The psychological impact of dual-disasters (earthquakes and a nuclear accident), on affected communities is unknown. This study investigated the impact of a dual-disaster (earthquakes and radioactive contamination) on the prevalence of psychological distress in a landlocked city within the Tohoku area, Japan. A cross-sectional mail-in survey with a random sample of inhabitants from Ichinoseki city was conducted eleven months after the disasters, and data from 902 respondents were analyzed by logistic regression models, with multiple imputation methodology. The K6 was used to determine psychological distress. The estimated prevalence of psychological distress was 48.0 percent. House damage due to earthquakes and anxiety about radioactive contamination were significantly associated with psychological distress (p earthquake and radioactive contamination appeared additive.

  13. Lichenometry dating of rock collapse related to the great Lisbon Earthquake (1755) at the SE part of Spain

    Science.gov (United States)

    Perez-Lopez, Raul; Rodriguez-Pascua, Miguel Angel; Silva, Pablo G.; Bischoff, James L.; Owen, Lewis A.; Giner-Robles, Jorge L.; Díez-Herrero, Andres

    2010-05-01

    "De una montaña, se desprendió una parte" (A large part of a mountain has fallen down). This sentence was extracted from an ancient text written at the end of the 18th Century, in relation with the great Earthquake of Lisbon in 1755 (Martínez-Solares, 2001), and describing the rock collapse recorded near the small town of Agramón, 50 km southeastward of Albacete city (SE of Spain). Up to now, archaeologists have suggested this rock collapse to the archaeological site of "El Tolmo de Minateda", a small butte (420 m long) of calcarenitic sandstone bedrock with a flat top and scarped cliffs (20m high) bordering the butte. This ancient city was habited by several civilizations from Bronze Ages to modern times (i.e. Iberians, Roman, Visigoths, Muslims, Medieval ages, etc.). The landscape of this area is characterized by a flat terrain with isolated relict structural buttes consisting of Late Neogene marine sandstones created by differential erosion. The site exhibits three different stages of massive rock collapse. The oldest is located at the north of the site while the younger is located at the south part of the site and affecting Visigothic stone carved tombs. Archaeologists have postulated that the youngest of these was triggered by the Lisbon earthquake of 1755. We have carried out a lichenometric analysis over the free-faces of the rock blocks, with the aim of testing the postulate. For our purpose, we have calculated the calibrated growth curve for Aspicilia Radiosa (Hoff.), which yields a linear growth of 0.2425 mm per yr (R2 = 0.97, N=20). This growth rate was determined for the time interval from 800 BP yrs to the present by two different approaches: (1) rates obtained from cemetery measurements (200 yrs BP) and (2) rates determined from well-dated archaeological monuments (200-800 yrs BP). Our analysis revealed that the age of the rock-falling was in the year 1754 AD ±4. Thus, our results confirm that this collapse of ca. 5000 m3 of volume was triggered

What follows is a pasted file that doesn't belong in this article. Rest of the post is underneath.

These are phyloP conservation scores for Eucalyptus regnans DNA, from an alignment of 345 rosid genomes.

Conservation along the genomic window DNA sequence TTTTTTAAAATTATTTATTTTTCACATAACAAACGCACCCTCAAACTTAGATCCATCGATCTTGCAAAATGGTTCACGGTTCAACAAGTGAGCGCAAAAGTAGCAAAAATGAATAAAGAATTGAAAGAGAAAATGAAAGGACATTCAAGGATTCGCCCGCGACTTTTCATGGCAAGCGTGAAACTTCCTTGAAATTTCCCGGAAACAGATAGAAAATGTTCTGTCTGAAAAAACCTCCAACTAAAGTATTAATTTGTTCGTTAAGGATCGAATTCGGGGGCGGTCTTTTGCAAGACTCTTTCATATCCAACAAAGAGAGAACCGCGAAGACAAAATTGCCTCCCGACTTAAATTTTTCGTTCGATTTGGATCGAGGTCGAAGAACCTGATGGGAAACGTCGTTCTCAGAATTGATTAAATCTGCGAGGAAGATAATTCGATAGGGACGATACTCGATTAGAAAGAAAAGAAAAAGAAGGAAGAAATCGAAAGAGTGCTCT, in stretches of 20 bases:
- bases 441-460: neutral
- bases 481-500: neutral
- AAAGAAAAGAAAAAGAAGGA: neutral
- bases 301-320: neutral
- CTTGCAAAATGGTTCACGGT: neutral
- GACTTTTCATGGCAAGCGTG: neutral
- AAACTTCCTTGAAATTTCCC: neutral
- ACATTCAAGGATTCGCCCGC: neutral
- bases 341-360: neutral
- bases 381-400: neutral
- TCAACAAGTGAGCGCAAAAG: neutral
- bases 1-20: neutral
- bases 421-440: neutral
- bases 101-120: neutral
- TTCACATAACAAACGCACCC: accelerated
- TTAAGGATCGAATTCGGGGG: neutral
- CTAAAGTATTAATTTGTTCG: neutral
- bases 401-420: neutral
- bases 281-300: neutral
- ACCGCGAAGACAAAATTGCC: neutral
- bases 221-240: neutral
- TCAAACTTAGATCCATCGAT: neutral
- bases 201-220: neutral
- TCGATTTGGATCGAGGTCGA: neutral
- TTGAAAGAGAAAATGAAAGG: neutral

14. An asthma patient with steroid-resistant decrease in peak expiratory flow after the Great East Japan earthquake showing spontaneous recovery after 1 month.

    Science.gov (United States)

    Yanagimoto, Shintaro; Haida, Michiko; Suko, Matsunobu

    2012-01-01

    People living in Japan were affected in various ways after the Great East Japan earthquake of March 11, 2011. A 52-year-old female asthma patient not directly affected by the disaster experienced a decrease in peak expiratory flow (PEF) immediately after the earthquake. Despite increasing the inhaled and oral corticosteroid doses, her PEF did not recover. One month later, her PEF level abruptly returned to normal with minimal medications, which were previously ineffective, and the asthma-related symptoms vanished. The stabilization of her state of mind and actual social state seemed to be a part of the reason for the patient's recovery.

  15. Emergency response of Fukushima Daini Nuclear Power Station during the Great East Japan Earthquake and its lessons

    International Nuclear Information System (INIS)

    Kawamura, Shinichi

    2016-01-01